This was to be our last stretch of real mountains. We had some large hills to cross on our way back towards sea level and the coast. For the most part though, heavy duty mountain driving was a thing of the past and I was very glad for that. As we flattened out, the landscape gradually changed and became drier, dustier and the vegetation was definitely taking on a brown appearance. And it was getting hotter and hotter. We thought at first that we had been in the high mountain desert atmosphere for too long and were not used to the heat of the lowlands. We had just had two glorious weeks of warm days and cool nights. But now it just kept getting hotter. I have a thermometer that I keep in the car. I like to know the temperature around me at all times. Just a stupid quirk. When it said the temperature inside the car was 110 degrees, we thought it time to roll up the windows and turn on the air. An hour later and we were still sweltering at over 100 degrees. We just gave up and rolled the windows down again. Fresh air is always better, even if it is hot.

We reached our junction for Acayucan and left the nice freeway system behind. We were now traveling the same road B and I had taken two weeks earlier on our way to Catemaco. It seemed strange, like we were backtracking or going around in circles. We had not actually entered the town though, we just went by it. This time we had to go right downtown. At first glance Acayucan had all the charm of any other crowded, dirty, slightly dangerous feeling town. We decided not to spend a lot of time checking out hotels here. It was 5 pm, we had been on the road for over 6 hours and we needed a shower badly! All that heat in the car had tested the protective power of our deodorants! We found a very pleasant hotel, which had a restaurant attached open 24 hours a day. This would be great tomorrow morning. We were surprised to get such a nice room on the fourth floor so cheaply. There was a sign in the lobby proclaiming that this hotel had achieved a four star rating. I wondered from whom. But it truly was a nice hotel. Clean, safe and up to date.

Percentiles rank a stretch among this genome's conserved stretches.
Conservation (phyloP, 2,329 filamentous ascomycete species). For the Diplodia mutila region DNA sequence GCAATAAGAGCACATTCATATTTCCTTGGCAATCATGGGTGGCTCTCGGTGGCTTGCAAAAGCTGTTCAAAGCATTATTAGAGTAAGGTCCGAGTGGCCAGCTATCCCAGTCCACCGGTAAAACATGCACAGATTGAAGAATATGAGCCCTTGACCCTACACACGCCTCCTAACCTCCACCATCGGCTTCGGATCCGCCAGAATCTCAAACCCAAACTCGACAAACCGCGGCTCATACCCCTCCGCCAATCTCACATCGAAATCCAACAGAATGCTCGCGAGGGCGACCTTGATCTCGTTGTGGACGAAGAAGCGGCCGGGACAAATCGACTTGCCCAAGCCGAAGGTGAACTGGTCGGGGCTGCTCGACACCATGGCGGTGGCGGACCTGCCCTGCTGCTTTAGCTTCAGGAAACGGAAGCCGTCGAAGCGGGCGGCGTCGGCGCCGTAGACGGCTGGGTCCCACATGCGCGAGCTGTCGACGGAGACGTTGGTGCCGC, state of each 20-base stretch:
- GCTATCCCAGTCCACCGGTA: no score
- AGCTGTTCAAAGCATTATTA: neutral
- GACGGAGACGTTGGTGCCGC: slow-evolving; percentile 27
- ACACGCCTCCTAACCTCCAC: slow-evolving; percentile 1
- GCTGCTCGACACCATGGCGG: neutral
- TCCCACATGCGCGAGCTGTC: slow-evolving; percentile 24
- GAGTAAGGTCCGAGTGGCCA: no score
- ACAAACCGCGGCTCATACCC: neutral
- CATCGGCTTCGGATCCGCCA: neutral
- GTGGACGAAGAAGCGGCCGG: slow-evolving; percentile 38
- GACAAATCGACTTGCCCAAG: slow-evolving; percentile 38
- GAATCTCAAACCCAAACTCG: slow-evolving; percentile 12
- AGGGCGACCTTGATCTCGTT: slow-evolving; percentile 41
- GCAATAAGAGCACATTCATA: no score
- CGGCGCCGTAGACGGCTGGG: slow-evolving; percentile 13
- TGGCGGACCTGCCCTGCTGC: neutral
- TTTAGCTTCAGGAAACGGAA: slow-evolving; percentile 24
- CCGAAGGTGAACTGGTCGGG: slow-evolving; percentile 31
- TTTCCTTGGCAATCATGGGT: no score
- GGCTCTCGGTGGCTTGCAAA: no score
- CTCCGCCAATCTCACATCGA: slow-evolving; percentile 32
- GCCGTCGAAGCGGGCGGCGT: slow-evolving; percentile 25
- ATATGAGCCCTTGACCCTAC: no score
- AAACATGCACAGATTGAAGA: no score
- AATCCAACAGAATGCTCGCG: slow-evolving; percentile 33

Our room had a little balcony with a sliding door. I noticed the tree tops blowing quite hard outside so I opened up the door, thinking there would be a nice breeze. What I got was a blast of hot air full in the face! The heat outside was still incredible and the wind was carrying the heat around, dispersing it even more. I quickly shut the door and retreated back into the safety of our pleasantly air conditioned room.

We found a nice little restaurant just off the town square. We had a quick dinner and decided to have a look see at the town. We could see the town square a block away from our hotel. It appeared that something special was going on there. It didn’t take long to figure out what the hubbub was all about. Today was Day of the Children in Mexico and this was part of the celebration. We wandered around a little bit, had a snack from the vendors and made our way to the other side of the square.

Lining the entire block and filling the sidewalk on that side of the square were all of the guys selling black market videos, DVDs and CDs. Or maybe not black market, but definitely copies. We bought a few discografias. These are compilation CDs and include every album, CD or song ever released by the artist. They usually contain all the words to the songs and pictures of every album cover also. You have to put them in your computer to see them. They are all, of course, done in MP3 format. You really get a bang for your buck since they charge from $3-5 US.

Even though it was still relatively early, we decided we had enough for one night and returned to our air conditioned room and called it a day.